Coach Ray said as preparation for the Mammoth Graperide I was to do the Taupo Cycle Classic Enduro event which is two laps (320kms). My response was: why don’t I just go for the Maxi event of four laps (640km), which is closer to 1,010km? Monthly training sessions were scheduled in Taupo. They were to be done with a rider from Auckland training for the two lappers, but she, unfortunately, was knocked from her bike and had to delay her two lappers until 2015. So these weekend training blocks were done solo. Believe me, that was one way of building mental fortitude. I’m sure Coach Ray’s ears were burning on numerous occasions as I cursed his damn training schedule.

    Starting at 1.30 am Saturday cycle one lap of Lake Taupo. Starting at 1.30 am Sunday cycle one lap of Lake Taupo. This one tripped me up. On Saturday it rained the entire ride. Sunday morning I set off at 1.30 am. The wind was strong and it seemed to take forever to get anywhere. Tree debris littered the road. My spirits started to dip. My feet (in wet shoes) and by now wet socks got really cold. I had enough. Found a wee hut to shelter from the wind in. I text someone whom I was staying with to come and get me. That was a learning experience.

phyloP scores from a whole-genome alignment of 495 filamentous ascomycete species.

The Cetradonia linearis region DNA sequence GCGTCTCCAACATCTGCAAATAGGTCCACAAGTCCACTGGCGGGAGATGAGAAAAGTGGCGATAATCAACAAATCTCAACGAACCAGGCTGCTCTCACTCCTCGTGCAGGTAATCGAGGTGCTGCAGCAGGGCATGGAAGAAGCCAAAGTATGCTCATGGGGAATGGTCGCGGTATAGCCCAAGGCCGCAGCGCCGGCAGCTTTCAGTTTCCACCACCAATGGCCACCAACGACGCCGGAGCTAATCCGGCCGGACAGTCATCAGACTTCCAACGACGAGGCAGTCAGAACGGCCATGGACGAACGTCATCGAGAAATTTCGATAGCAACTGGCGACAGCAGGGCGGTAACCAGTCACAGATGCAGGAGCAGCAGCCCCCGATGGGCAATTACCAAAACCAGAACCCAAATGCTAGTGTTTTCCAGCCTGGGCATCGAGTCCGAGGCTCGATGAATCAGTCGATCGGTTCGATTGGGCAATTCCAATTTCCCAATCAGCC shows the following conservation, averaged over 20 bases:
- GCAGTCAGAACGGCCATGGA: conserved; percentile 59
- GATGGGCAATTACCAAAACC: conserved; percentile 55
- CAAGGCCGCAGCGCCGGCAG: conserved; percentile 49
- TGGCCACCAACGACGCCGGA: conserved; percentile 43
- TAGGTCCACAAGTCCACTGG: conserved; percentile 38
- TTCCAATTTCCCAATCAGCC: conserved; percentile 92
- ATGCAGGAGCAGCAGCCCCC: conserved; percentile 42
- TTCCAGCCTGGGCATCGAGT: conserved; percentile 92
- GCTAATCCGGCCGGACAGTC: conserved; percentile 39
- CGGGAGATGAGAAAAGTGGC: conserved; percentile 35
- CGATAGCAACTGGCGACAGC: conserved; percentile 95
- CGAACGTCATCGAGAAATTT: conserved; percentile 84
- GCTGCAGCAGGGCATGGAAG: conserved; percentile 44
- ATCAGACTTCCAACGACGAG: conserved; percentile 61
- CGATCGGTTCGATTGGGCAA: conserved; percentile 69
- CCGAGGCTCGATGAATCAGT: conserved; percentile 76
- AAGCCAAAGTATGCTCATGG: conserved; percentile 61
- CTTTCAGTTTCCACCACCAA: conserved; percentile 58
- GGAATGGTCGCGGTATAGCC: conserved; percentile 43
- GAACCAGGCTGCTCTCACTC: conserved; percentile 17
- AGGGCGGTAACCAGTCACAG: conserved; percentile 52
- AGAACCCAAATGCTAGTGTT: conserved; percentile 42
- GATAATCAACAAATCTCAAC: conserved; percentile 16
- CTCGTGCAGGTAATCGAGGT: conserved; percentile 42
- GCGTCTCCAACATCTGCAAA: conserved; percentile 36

Other typical Taupo sessions included starting at 1:30 AM Saturday cycling one lap of Lake Taupo, then biking to Turangi and back (264km). Sunday at 1:30 AM cycle one lap of Lake Taupo.